And so, for your mowing, I mean, reading pleasure, I present Andrew Marvell's "The Mower's Song":

My mind was once the true survey
      Of all these meadows fresh and gay,
      And in the greenness of the grass
      Did see its hopes as in a glass;
      When Juliana came, and she
What I do to the grass, does to my thoughts and me.

      But these, while I with sorrow pine,
      Grew more luxuriant still and fine,
      That not one blade of grass you spy’d
      But had a flower on either side;
      When Juliana came, and she
What I do to the grass, does to me thoughts and me.

      Unthankful meadows, could you so
      A fellowship so true forgo?
      And in your gaudy May-games meet
      While I lay trodden under feet?
      When Juliana came, and she
What I do to the grass, does to my thoughts and me.

      But what you in compassion ought,
      Shall now by my revenge be wrought;
      And flow’rs, and grass, and I and all,
      Will in one common ruin fall.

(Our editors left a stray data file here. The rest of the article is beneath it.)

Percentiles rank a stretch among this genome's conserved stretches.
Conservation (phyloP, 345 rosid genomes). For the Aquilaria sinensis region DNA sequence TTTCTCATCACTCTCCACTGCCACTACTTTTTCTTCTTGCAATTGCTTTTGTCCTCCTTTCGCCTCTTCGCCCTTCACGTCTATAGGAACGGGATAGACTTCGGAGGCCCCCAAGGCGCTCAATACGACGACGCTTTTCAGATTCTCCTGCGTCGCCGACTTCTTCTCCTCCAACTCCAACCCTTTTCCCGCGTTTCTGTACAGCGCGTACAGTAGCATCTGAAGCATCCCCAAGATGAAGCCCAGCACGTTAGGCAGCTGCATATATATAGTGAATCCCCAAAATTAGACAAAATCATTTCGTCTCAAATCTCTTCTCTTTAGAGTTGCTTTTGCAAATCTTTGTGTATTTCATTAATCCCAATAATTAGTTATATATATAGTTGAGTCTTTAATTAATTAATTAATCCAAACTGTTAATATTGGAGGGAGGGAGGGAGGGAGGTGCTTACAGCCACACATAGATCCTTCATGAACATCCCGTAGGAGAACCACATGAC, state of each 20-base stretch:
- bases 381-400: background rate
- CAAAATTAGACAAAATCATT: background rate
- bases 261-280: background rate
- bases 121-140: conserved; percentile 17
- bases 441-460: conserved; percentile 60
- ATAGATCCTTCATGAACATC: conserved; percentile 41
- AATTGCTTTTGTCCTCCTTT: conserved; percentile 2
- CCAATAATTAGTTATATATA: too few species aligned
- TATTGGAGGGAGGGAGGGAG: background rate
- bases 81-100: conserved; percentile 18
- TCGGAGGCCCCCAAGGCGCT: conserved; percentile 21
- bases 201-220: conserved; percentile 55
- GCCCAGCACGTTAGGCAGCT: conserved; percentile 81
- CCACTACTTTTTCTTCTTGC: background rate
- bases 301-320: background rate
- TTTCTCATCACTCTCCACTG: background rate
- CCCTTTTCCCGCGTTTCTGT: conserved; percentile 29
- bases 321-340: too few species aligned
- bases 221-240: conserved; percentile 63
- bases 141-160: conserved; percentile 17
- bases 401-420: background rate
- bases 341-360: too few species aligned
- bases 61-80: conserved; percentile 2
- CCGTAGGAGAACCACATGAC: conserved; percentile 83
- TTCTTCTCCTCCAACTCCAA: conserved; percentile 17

For Juliana comes, and she
What I do to the grass, does to my thoughts and me.

      And thus, ye meadows, which have been
      Companions of my thoughts more green,
      Shall now the heraldry become
      With which I shall adorn my tomb;
      For Juliana comes, and she
What I do to the grass, does to my thoughts and me.

(from The Poetry Foundation website)

Sunday, May 9, 2010

Red Lion Sq.

Dear readers,

I hope you'll go check out Red Lion Sq.,

 a new venue for poetry co-edited by two Spalding MFA graduates- Amy Watkins and Jae Newman. What makes this publication so special? Format. As a "weekly podcast," the magazine's mission is to "bring the oral element back into literary poetry, making it more accessible and friendlier to a general audience." Launch date June 1. If you're a poet, consider submitting to this exciting project. If you enjoy reading poetry, you can already read some fine work on the "poems" page. Literary mags come and go, but the talent, motivation, and design behind this project make it clear that Red Lion Sq. will be an amazing magazine, as well as a significant force in spreading poetry to new audiences.